In my opinion, the best thing to do in Madrid is just walk around and see everything (there is a lot!!). The famous plazas are Sol, Mayor, and Callao. You will also probably want to see the Palacio Real and the Catedral de Santa María la Real de la Almudena, two beautiful landmarks in Madrid. The tour of the palace is pretty thorough and interesting, but unfortunately, you can no longer take pictures. The armory and pharmacy are fascinating highlights of the visit. The Palacio is still used for state functions, so make sure there is nothing going on when you plan to visit.
Another must during a stay in Madrid is to walk down the Paseo del Prado and see the Plaza de Cibeles, Plaza de Independencia, and pass the “Golden Triangle” or all of the major art museums (Prado, CaixaForum, Reina Sofia, Thyssen). I enjoy art, but I am no connoisseur, so I find that it is sufficient to limit a visit to just one of the museums. If you want to go to a museum, I’d pick just one of those. They are all really big and could take all day, especially with crowds. The Prado is particularly crowded. I have visited all of them during my study abroad, but with Alex, we went to the Reina Sofia because I prefer more modern art (Reina Sofia specializes in 20th century art). The Reina Sofia has several Picassos, including the famous Guernica, and several Dalis. We also visited the Caixa Forum, which was free and the exhibits change often. When we went, there was a very interesting and enjoyable exhibit on the history of the skyscraper.
After leaving the museums, walk by Banco de Espana (one of my favorite buildings in Madrid) and you can wander through the famous Atocha station if it pleases you. Also, if you are doing any day trips, it is likely they will be out of this station.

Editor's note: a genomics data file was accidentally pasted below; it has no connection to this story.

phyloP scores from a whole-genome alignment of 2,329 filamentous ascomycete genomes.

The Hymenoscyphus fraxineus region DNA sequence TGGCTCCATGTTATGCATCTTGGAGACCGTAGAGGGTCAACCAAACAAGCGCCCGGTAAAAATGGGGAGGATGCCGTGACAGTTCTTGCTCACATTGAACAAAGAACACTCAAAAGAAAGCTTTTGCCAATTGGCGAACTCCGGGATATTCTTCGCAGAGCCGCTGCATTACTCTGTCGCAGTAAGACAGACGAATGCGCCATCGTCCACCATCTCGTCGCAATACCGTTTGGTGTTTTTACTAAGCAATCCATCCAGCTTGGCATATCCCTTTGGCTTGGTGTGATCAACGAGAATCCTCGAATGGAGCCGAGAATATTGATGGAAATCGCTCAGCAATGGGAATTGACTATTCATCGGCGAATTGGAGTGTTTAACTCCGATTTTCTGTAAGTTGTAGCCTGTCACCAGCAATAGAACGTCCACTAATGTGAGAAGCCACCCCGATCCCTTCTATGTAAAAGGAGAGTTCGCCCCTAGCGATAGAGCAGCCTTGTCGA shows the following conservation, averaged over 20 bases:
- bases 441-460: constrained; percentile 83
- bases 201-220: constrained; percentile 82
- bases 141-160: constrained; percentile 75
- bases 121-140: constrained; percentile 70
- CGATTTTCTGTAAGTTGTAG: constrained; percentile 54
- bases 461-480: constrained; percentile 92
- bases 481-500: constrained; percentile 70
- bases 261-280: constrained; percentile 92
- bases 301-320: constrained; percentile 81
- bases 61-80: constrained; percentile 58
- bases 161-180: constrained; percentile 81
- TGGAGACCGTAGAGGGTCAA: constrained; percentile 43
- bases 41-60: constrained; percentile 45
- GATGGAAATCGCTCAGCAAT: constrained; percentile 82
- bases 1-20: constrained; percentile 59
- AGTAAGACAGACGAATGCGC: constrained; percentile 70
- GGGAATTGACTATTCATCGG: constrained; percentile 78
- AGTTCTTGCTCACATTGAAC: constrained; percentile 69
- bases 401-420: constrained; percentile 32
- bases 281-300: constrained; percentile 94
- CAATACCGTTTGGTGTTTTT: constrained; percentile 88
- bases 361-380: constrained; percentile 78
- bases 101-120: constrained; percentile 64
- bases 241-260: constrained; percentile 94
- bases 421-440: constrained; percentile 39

I would also definitely make a point to go to Parque del Buen Retiro. It’s a huge city park, a great place to relax, and full of people watching. My roommate and I ran there every day in undergrad since we lived about a block away. You could take some wine and cheese and have a little picnic in the park. Alex and I went rowboating and had a blast. It was super cheap and a fun way to spend an hour. Or, if you really want to feel like a native, you can just sit on the steps by the rowboats with a beer and watch all the tourists and couples boating.
Finally, if you are into shopping, Madrid is like one enormous candy store. Gran Via is one of the main roads with shops all along the way and it has kind of a NYC feel. Spain has amazing fashion, so in my opinion, a few hours of shopping are a must! My favorite chains are Zara, Mango, Blanco, and Strativarius. There are also plenty of boutiques, too!
If you are in Madrid on a Sunday morning, a fun thing to do is to go to El Rastro. It’s a huge antique flea market and fun to shop around and see all of the crazy things being sold.